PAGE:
Awe and freedom

The Law was given in a frightening and dark place, with clouds covering Mount Sinai. People and animals were forbidden to touch the mountain or they would die. Moses went up on the mountain and spent many days and nights. The thunder crashed and the lightning struck, and for a time people lived in deep awe---before they decided to live in idolatry. Moses came down from the mountain with the Ten Commandments and rejected their idolatry, and that was frightening as well. And there is something about Jesus, as we read of how people encountered him in the New Testament, that is very grave and awe-inspiring. In the same way that the Law first invoked those feelings, when they encountered Christ it was with those same feelings again.

The prophets declared the love of God for his people, his intimate connection with them, and his refusal to let them go. He was the Husband scorned time and time again who would not abandon them. The prophets spoke of judgment but also of hope, a Messiah yet to come, an answer; a Savior who would mend their hearts, gather up the broken, and make the nation as it ought to be. When these followers heard Jesus speak of the love of God and saw him experience the love and commitment and calling of God, they began to wonder, "Is this the One who fulfills, who answers, who could in fact replace what the prophets have said?"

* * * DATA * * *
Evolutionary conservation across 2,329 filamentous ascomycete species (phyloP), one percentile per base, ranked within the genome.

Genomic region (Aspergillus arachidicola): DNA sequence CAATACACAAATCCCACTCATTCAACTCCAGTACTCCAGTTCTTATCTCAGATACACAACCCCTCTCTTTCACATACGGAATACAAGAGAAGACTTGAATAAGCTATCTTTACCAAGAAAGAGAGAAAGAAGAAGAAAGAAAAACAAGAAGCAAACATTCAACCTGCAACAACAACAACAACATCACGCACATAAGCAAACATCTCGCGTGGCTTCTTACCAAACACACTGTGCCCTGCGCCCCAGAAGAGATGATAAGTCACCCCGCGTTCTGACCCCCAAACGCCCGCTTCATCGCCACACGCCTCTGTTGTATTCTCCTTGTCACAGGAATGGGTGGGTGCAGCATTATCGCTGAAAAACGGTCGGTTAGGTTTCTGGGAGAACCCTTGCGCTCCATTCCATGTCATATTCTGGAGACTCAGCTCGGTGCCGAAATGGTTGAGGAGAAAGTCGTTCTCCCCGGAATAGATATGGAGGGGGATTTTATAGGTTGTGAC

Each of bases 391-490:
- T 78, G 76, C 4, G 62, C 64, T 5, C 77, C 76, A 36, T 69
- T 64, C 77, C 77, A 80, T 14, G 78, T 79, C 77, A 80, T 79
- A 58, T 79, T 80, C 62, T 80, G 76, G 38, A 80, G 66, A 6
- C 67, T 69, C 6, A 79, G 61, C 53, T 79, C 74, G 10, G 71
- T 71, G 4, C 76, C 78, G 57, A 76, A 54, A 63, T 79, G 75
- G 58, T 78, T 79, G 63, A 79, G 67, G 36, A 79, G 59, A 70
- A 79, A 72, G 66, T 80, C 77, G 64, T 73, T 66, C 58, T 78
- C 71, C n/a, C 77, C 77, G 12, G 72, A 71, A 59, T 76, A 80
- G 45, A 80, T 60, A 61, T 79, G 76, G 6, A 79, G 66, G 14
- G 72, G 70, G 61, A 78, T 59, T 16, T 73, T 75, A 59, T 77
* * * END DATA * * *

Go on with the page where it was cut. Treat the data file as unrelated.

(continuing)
The very fact that Jesus is able to say, "Do not think that I have come to abolish the Law and the Prophets...." means that people have encountered in him an authority, a freedom, a confidence, a godliness, and a challenge that they have encountered nowhere else. And they are beginning to dream about God in a new way: "Could we be given a whole new opportunity to know God in this man?"

What Jesus has broken open is a world in which people slavishly obey external rigidities. The first-century Jews were given a religion based on the Old Testament that actually was contradictory to what the Old Testament taught. The rabbinical system of rules they were given was a Pharisaic distillation of the Law. Jesus would later say (Matthew 23:23), "Woe to you, teachers of the law and Pharisees, you hypocrites! You give a tenth of your spices---mint, dill and cumin. But you have neglected the more important matters of the law---justice, mercy and faithfulness. You should have practiced the latter, without neglecting the former." They had taken the great themes of God's Law and reduced them to the counting of dill leaves that people would grow in a garden. If you were to sell thirty leaves of dill, you were to faithfully count out three of them so that you could set aside a tenth of the spice, and by this God would be pleased!